Emanuel, McCarthy beat the drum for assault weapons ban
BY FRAN SPIELMAN City Hall Reporter email@example.com January 3, 2013 4:32PM
Father Michael Pfleger, Rev. Jesse Jackson and Mayor Rahm Emanuel joins families and community leaders to call for "common sense gun laws" at St. Sabina 1210 W. 78th. Thursday, January 3, 2013 | Brian Jackson~Sun Times
Updated: February 5, 2013 6:28AM
Flanked by parents whose children were innocent victims of gun violence, Mayor Rahm Emanuel demanded Thursday that the Illinois General Assembly put “public safety over politics”— by banning assault weapons and high-capacity ammunition clips.
The emotional rally at St. Sabina’s Church was held on the same day that the Illinois Senate put off a showdown vote on the assault weapons ban because of a shortage of votes.
That makes the show-of-force in a church basement in Chicago all the more important, Emanuel said.
“These are the faces of the decision they’re gonna make. These are the parents who have to go visit — not their child, but a tombstone,” Emanuel said.
“It comes down to public safety vs. politics — and you can feel the politics start to seep in. We have to…put some backbone down in Springfield. . . . This is a time to remind the Senate the House that we’ve got their back. Now, it’s time for them to have our back. . . . You do not need an AK-47 or an Uzi for the streets of Chicago, Joliet, Aurora, Rockford, Decatur, Springfield and everything inbetween.”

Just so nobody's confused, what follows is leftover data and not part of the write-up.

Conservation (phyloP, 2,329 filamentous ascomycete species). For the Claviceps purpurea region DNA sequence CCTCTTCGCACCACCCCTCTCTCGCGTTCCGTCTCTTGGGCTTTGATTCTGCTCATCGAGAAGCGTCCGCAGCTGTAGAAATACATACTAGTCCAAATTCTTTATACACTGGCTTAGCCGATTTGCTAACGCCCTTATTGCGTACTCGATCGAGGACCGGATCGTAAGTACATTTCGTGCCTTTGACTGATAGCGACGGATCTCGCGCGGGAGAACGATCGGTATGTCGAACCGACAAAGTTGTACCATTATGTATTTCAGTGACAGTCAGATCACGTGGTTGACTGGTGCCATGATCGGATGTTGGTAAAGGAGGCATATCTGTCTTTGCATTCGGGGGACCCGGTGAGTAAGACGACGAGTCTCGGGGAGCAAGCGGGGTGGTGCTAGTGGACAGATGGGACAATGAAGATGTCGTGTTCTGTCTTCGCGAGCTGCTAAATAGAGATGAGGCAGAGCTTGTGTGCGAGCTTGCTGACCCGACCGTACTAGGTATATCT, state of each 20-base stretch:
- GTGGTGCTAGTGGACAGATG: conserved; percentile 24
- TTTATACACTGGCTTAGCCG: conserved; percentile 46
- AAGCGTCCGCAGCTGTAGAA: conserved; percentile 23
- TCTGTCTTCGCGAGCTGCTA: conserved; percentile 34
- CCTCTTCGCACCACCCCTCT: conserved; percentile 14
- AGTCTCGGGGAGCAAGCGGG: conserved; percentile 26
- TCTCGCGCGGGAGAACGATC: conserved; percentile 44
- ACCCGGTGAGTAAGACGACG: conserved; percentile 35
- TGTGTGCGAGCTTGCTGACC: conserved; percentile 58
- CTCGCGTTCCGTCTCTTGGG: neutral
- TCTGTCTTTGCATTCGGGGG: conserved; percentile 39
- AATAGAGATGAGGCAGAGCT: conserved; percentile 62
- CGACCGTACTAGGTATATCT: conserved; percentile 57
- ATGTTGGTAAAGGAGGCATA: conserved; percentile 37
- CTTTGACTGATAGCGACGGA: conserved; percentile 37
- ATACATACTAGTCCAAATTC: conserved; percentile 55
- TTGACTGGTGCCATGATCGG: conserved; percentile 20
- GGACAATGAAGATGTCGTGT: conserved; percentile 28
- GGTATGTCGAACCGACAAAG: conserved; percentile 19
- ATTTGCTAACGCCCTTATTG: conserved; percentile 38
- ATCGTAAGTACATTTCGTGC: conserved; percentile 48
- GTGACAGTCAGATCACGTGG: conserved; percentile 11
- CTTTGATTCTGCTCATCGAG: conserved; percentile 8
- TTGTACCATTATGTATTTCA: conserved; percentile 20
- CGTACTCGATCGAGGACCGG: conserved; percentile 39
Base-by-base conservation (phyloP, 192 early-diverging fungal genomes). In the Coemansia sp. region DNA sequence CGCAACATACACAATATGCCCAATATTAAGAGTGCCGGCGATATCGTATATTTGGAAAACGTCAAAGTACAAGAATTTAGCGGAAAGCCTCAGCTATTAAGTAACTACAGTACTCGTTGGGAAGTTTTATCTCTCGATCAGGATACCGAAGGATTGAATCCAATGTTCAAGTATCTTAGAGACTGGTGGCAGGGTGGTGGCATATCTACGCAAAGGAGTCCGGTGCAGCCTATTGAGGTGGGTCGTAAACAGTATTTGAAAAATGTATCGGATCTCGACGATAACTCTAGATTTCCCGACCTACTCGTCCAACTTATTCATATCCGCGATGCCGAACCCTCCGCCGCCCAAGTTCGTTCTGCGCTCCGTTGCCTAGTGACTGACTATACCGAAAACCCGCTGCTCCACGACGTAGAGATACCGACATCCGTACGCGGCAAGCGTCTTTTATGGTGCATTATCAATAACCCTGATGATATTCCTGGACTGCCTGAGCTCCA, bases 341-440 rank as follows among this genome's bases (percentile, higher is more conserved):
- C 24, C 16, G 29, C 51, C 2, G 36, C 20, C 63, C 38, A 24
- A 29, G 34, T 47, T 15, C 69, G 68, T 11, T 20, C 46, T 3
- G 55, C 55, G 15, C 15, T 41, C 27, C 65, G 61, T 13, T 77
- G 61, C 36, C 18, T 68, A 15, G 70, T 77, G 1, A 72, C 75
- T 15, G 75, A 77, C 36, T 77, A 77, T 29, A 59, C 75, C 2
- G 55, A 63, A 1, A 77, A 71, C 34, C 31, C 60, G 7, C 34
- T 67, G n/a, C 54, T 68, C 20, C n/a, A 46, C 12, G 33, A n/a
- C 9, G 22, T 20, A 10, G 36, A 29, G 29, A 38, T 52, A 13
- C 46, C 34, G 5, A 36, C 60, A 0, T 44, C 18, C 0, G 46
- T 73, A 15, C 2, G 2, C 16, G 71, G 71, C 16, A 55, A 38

Pam Bosley, whose musician son Terell was shot and killed in 2006 outside a South Side church, said Saturday would have been her son’s 25th birthday.
“Instead of visiting with him on earth, I have to visit a cemetery and wonder every single day, what would Terell look like right now at the age of 25 because I only remember the age of 18. Would he be married? Would I finally be a grandmother? How would his voice sound right now?” she said. “I have so many unanswered questions because Terell’s life was taken and he was innocent.”
Police Superintendent Garry McCarthy said his officers will continue “drinking from a fire hose” until Illinois: bans assault weapons and high-capacity magazines; requires gun owners to report lost, stolen or transferred firearms; mandates criminal background checks before every single gun sale and imposes mandatory minimum penalties “sufficient to deter people” from carrying illegal firearms.
“We need those five things. Not just assault weapons. Not just high-capacity magazines. We need all of it,” McCarthy said.
Noting that Chicago Police recover nine guns for every one recovered in Los Angeles, he said, “That’s insanity, folks.”
Father Michael Pfleger, whose foster son died from stray gunfire, urged Illinois voters to pick up the phone and demand that their state representatives stand up to the National Rifle Association.
“Whether we are in Aurora, Co, Tucson, Ariz., Connecticut or Chicago, we cannot say we are serious about ending violence if we lack the courage to deal with guns. We have talked for too long. And while we were talking, too many people have been killed. It’s time for action,” Pfleger said.
“If we fail to address the assault weapons ban — if we fail to stop high-capacity [magazines] and we fail to make people responsible [gun owners], we have disrespected the babies in Connecticut and we’ve disrespected the children in Chicago who’ve lost their lives.”